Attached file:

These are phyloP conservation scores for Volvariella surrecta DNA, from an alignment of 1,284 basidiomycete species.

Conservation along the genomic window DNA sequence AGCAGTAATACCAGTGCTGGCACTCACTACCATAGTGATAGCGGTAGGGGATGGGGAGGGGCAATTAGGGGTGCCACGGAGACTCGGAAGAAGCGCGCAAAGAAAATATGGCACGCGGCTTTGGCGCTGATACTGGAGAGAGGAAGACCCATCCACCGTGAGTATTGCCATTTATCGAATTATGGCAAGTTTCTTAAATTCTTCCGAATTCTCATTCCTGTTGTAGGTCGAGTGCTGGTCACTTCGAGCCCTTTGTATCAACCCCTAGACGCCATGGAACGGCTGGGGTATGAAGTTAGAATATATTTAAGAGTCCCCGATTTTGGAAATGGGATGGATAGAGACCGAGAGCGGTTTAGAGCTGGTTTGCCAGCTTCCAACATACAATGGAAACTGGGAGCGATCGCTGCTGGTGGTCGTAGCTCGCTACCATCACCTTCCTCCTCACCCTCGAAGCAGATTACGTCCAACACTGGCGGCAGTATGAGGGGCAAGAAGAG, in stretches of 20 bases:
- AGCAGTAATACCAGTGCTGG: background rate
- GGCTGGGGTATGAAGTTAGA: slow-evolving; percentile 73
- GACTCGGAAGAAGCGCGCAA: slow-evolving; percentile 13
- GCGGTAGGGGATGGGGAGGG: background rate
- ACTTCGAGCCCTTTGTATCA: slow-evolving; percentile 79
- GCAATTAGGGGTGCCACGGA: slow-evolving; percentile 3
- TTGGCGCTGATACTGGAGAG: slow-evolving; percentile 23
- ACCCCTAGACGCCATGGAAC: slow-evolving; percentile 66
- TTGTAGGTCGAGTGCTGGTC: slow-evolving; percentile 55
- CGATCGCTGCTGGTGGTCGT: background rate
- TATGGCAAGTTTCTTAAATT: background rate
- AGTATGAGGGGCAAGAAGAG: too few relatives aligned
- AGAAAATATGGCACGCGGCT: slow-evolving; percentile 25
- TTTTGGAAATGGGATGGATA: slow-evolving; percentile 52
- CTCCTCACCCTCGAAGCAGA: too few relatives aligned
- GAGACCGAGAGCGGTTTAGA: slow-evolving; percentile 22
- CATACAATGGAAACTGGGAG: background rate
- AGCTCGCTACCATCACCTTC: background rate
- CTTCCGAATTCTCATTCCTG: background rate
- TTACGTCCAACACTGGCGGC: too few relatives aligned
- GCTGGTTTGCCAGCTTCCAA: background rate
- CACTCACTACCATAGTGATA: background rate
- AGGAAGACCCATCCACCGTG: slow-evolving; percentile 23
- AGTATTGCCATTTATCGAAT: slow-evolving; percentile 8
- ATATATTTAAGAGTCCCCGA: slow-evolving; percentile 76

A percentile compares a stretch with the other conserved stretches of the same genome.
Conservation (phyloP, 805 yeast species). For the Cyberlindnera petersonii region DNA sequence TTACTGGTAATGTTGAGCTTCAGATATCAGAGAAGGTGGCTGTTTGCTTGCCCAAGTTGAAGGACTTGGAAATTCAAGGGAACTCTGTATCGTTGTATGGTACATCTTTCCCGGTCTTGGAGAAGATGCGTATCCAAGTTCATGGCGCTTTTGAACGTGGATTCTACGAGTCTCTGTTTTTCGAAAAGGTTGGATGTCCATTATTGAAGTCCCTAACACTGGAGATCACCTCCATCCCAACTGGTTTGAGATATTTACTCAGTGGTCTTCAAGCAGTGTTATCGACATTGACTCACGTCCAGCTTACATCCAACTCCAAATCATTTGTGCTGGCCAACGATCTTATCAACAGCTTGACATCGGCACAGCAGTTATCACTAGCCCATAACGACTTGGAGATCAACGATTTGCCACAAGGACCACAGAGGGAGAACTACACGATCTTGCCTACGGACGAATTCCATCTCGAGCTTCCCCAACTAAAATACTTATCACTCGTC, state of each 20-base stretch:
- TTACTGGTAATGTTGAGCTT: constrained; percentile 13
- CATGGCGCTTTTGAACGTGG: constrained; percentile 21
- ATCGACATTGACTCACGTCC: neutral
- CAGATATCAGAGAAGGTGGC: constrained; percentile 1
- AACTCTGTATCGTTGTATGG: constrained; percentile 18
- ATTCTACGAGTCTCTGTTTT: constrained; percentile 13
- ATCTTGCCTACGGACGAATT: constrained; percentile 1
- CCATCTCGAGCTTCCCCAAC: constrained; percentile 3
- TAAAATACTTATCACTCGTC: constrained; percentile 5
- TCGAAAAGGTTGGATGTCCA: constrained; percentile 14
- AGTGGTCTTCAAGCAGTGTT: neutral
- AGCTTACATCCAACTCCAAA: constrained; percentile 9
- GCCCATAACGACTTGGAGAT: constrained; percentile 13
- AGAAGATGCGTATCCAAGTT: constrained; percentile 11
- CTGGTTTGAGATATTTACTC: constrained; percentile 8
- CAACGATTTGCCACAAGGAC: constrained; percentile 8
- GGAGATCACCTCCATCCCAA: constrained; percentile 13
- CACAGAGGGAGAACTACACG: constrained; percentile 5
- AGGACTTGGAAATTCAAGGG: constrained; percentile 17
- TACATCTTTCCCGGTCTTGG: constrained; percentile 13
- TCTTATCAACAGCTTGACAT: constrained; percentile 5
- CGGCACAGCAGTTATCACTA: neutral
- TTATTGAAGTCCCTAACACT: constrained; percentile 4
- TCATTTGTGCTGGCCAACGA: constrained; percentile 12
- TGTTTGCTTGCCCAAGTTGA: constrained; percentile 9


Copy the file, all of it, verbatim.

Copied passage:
These are phyloP conservation scores for Volvariella surrecta DNA, from an alignment of 1,284 basidiomycete species.

Conservation along the genomic window DNA sequence AGCAGTAATACCAGTGCTGGCACTCACTACCATAGTGATAGCGGTAGGGGATGGGGAGGGGCAATTAGGGGTGCCACGGAGACTCGGAAGAAGCGCGCAAAGAAAATATGGCACGCGGCTTTGGCGCTGATACTGGAGAGAGGAAGACCCATCCACCGTGAGTATTGCCATTTATCGAATTATGGCAAGTTTCTTAAATTCTTCCGAATTCTCATTCCTGTTGTAGGTCGAGTGCTGGTCACTTCGAGCCCTTTGTATCAACCCCTAGACGCCATGGAACGGCTGGGGTATGAAGTTAGAATATATTTAAGAGTCCCCGATTTTGGAAATGGGATGGATAGAGACCGAGAGCGGTTTAGAGCTGGTTTGCCAGCTTCCAACATACAATGGAAACTGGGAGCGATCGCTGCTGGTGGTCGTAGCTCGCTACCATCACCTTCCTCCTCACCCTCGAAGCAGATTACGTCCAACACTGGCGGCAGTATGAGGGGCAAGAAGAG, in stretches of 20 bases:
- AGCAGTAATACCAGTGCTGG: background rate
- GGCTGGGGTATGAAGTTAGA: slow-evolving; percentile 73
- GACTCGGAAGAAGCGCGCAA: slow-evolving; percentile 13
- GCGGTAGGGGATGGGGAGGG: background rate
- ACTTCGAGCCCTTTGTATCA: slow-evolving; percentile 79
- GCAATTAGGGGTGCCACGGA: slow-evolving; percentile 3
- TTGGCGCTGATACTGGAGAG: slow-evolving; percentile 23
- ACCCCTAGACGCCATGGAAC: slow-evolving; percentile 66
- TTGTAGGTCGAGTGCTGGTC: slow-evolving; percentile 55
- CGATCGCTGCTGGTGGTCGT: background rate
- TATGGCAAGTTTCTTAAATT: background rate
- AGTATGAGGGGCAAGAAGAG: too few relatives aligned
- AGAAAATATGGCACGCGGCT: slow-evolving; percentile 25
- TTTTGGAAATGGGATGGATA: slow-evolving; percentile 52
- CTCCTCACCCTCGAAGCAGA: too few relatives aligned
- GAGACCGAGAGCGGTTTAGA: slow-evolving; percentile 22
- CATACAATGGAAACTGGGAG: background rate
- AGCTCGCTACCATCACCTTC: background rate
- CTTCCGAATTCTCATTCCTG: background rate
- TTACGTCCAACACTGGCGGC: too few relatives aligned
- GCTGGTTTGCCAGCTTCCAA: background rate
- CACTCACTACCATAGTGATA: background rate
- AGGAAGACCCATCCACCGTG: slow-evolving; percentile 23
- AGTATTGCCATTTATCGAAT: slow-evolving; percentile 8
- ATATATTTAAGAGTCCCCGA: slow-evolving; percentile 76

A percentile compares a stretch with the other conserved stretches of the same genome.
Conservation (phyloP, 805 yeast species). For the Cyberlindnera petersonii region DNA sequence TTACTGGTAATGTTGAGCTTCAGATATCAGAGAAGGTGGCTGTTTGCTTGCCCAAGTTGAAGGACTTGGAAATTCAAGGGAACTCTGTATCGTTGTATGGTACATCTTTCCCGGTCTTGGAGAAGATGCGTATCCAAGTTCATGGCGCTTTTGAACGTGGATTCTACGAGTCTCTGTTTTTCGAAAAGGTTGGATGTCCATTATTGAAGTCCCTAACACTGGAGATCACCTCCATCCCAACTGGTTTGAGATATTTACTCAGTGGTCTTCAAGCAGTGTTATCGACATTGACTCACGTCCAGCTTACATCCAACTCCAAATCATTTGTGCTGGCCAACGATCTTATCAACAGCTTGACATCGGCACAGCAGTTATCACTAGCCCATAACGACTTGGAGATCAACGATTTGCCACAAGGACCACAGAGGGAGAACTACACGATCTTGCCTACGGACGAATTCCATCTCGAGCTTCCCCAACTAAAATACTTATCACTCGTC, state of each 20-base stretch:
- TTACTGGTAATGTTGAGCTT: constrained; percentile 13
- CATGGCGCTTTTGAACGTGG: constrained; percentile 21
- ATCGACATTGACTCACGTCC: neutral
- CAGATATCAGAGAAGGTGGC: constrained; percentile 1
- AACTCTGTATCGTTGTATGG: constrained; percentile 18
- ATTCTACGAGTCTCTGTTTT: constrained; percentile 13
- ATCTTGCCTACGGACGAATT: constrained; percentile 1
- CCATCTCGAGCTTCCCCAAC: constrained; percentile 3
- TAAAATACTTATCACTCGTC: constrained; percentile 5
- TCGAAAAGGTTGGATGTCCA: constrained; percentile 14
- AGTGGTCTTCAAGCAGTGTT: neutral
- AGCTTACATCCAACTCCAAA: constrained; percentile 9
- GCCCATAACGACTTGGAGAT: constrained; percentile 13
- AGAAGATGCGTATCCAAGTT: constrained; percentile 11
- CTGGTTTGAGATATTTACTC: constrained; percentile 8
- CAACGATTTGCCACAAGGAC: constrained; percentile 8
- GGAGATCACCTCCATCCCAA: constrained; percentile 13
- CACAGAGGGAGAACTACACG: constrained; percentile 5
- AGGACTTGGAAATTCAAGGG: constrained; percentile 17
- TACATCTTTCCCGGTCTTGG: constrained; percentile 13
- TCTTATCAACAGCTTGACAT: constrained; percentile 5
- CGGCACAGCAGTTATCACTA: neutral
- TTATTGAAGTCCCTAACACT: constrained; percentile 4
- TCATTTGTGCTGGCCAACGA: constrained; percentile 12
- TGTTTGCTTGCCCAAGTTGA: constrained; percentile 9